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Millions of tourists visit Washington, D.C., every year, but for some the experience is about much more than sightseeing. Lauren R. Kerby’s lively, engaging book takes readers onto tour buses and explores the world of Christian heritage tourism. These expeditions visit the same attractions as their secular counterparts—Capitol Hill, the Washington Monument, the war memorials, and much more—but the white evangelicals who flock to the tours are searching for evidence that America was founded as a Christian nation. The tours preach a historical jeremiad that resonates far beyond Washington. White evangelicals across the United States tell stories of the nation’s Christian origins, its subsequent fall into moral and spiritual corruption, and its need for repentance and return to founding principles. This vision of American history, Kerby finds, is white evangelicals’ most powerful political resource—it allows them to shapeshift between the roles of faithful patriots and persecuted outsiders. In an era when white evangelicals’ political commitments baffle many observers, this book offers a key for understanding how they continually reimagine the American story and their own place in it.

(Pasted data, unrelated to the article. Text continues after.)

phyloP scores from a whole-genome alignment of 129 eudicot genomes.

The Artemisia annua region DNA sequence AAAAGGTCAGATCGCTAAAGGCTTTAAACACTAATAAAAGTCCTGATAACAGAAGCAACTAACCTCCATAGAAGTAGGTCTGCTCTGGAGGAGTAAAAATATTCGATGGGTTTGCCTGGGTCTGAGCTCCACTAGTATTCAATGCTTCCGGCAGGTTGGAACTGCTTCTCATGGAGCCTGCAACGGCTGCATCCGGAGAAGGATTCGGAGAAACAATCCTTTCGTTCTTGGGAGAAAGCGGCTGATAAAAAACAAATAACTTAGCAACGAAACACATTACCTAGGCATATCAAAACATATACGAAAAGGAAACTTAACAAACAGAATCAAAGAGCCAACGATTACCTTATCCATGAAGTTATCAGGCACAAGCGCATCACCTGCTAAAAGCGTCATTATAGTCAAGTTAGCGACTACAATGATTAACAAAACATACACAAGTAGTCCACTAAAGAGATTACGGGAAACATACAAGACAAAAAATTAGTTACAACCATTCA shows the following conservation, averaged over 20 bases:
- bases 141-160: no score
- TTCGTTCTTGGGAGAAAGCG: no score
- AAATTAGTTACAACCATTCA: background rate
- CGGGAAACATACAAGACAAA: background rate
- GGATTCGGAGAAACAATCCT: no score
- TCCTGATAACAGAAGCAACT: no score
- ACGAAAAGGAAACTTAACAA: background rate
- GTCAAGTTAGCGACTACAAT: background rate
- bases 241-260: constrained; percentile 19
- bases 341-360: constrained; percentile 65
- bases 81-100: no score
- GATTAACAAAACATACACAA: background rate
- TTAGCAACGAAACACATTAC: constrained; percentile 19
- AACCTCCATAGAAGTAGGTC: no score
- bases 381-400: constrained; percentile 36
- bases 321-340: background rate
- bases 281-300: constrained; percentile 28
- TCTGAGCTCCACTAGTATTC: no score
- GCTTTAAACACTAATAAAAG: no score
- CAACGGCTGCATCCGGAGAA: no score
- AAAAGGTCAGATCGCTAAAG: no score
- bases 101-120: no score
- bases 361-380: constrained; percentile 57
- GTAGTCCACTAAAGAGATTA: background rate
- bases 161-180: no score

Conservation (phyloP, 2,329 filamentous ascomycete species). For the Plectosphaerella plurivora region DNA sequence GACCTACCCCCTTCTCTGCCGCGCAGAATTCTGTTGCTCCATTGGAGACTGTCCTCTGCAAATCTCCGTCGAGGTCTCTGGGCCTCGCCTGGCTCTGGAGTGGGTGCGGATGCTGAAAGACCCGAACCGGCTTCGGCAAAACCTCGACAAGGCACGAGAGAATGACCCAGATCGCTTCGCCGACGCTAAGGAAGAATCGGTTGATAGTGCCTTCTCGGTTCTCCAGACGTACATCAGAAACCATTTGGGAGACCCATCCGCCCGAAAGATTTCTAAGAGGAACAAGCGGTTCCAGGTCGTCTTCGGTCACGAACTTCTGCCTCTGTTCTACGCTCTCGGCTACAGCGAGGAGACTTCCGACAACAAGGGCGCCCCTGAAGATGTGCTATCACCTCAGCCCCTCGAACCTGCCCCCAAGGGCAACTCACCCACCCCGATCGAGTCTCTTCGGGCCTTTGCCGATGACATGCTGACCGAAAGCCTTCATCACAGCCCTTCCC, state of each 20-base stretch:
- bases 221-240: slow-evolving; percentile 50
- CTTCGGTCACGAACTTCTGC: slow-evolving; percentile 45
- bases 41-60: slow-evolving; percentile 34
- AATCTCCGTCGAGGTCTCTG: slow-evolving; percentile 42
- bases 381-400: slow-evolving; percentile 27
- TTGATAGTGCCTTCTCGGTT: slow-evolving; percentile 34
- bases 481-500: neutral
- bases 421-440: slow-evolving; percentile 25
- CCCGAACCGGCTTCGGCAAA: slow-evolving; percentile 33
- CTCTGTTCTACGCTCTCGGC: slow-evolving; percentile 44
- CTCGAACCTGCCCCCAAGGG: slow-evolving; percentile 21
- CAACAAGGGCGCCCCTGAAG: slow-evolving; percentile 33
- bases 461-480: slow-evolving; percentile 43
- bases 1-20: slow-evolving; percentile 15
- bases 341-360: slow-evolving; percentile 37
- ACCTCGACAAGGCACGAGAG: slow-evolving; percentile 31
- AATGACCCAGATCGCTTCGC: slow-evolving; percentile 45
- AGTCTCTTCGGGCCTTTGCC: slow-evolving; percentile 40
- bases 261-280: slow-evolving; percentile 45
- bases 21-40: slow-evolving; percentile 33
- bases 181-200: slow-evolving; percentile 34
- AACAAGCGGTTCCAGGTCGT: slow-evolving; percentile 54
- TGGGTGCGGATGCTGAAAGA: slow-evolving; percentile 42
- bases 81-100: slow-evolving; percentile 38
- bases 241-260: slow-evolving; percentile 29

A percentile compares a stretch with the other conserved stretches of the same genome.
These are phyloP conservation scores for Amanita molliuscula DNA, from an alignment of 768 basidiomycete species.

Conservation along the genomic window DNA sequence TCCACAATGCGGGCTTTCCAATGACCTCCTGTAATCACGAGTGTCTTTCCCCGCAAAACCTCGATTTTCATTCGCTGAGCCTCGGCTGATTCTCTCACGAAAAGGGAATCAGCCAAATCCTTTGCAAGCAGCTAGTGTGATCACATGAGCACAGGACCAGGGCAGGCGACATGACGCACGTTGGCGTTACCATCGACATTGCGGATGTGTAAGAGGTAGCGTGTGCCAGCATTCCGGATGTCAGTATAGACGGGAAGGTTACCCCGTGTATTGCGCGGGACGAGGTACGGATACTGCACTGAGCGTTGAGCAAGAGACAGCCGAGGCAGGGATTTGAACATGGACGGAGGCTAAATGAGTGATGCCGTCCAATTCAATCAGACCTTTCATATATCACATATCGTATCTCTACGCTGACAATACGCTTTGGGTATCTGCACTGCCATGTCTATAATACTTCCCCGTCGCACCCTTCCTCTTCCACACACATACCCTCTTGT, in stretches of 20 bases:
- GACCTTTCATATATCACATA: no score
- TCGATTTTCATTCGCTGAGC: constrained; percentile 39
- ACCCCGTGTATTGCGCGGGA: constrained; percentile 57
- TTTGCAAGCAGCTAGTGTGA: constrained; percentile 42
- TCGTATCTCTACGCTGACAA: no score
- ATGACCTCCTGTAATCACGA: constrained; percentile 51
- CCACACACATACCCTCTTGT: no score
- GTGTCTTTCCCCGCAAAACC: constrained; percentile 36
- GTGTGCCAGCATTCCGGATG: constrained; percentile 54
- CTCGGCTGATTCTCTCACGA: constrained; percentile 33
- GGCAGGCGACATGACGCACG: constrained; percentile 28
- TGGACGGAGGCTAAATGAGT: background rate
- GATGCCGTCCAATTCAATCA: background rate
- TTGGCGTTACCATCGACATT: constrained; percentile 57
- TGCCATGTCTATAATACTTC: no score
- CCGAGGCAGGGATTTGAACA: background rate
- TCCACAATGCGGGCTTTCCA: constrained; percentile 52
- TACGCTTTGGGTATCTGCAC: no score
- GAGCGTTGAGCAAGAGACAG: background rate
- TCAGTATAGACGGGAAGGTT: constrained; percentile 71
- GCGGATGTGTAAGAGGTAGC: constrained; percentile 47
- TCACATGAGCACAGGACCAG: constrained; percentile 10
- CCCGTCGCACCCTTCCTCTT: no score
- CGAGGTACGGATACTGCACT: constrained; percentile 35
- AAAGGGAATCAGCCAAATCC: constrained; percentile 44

Lauren R. Kerby is the education specialist for the Religious Literacy Project at Harvard Divinity School.
“I have been waiting for a book like this. The Christian nationalist tourism industry attracts thousands of Christian Right tourists each year, yet they do not usually make the news. Weaving the thoughts of ordinary tour-goers into her analysis, Kerby provides a much needed and significant contribution to understanding religion in the United States today.”—John Fea, author of Was America Founded as a Christian Nation?
“Exciting, cogent, and extremely well-written, Saving History makes a significant contribution to our understanding of Christian nationalism in the United States. Lauren Kerby brings to life Christian heritage tours in order to illuminate how white evangelicals create a usable history by laying claim to past insider status and present outsider status—and marshal the power that comes with both. This trend in history-making is so prevalent among U.S. evangelicals that it almost seems obvious—yet until now it has been a largely overlooked part of conservative evangelical infrastructure.”—Hillary Kaell, author of Walking Where Jesus Walked: American Christians and Holy Land Pilgrimage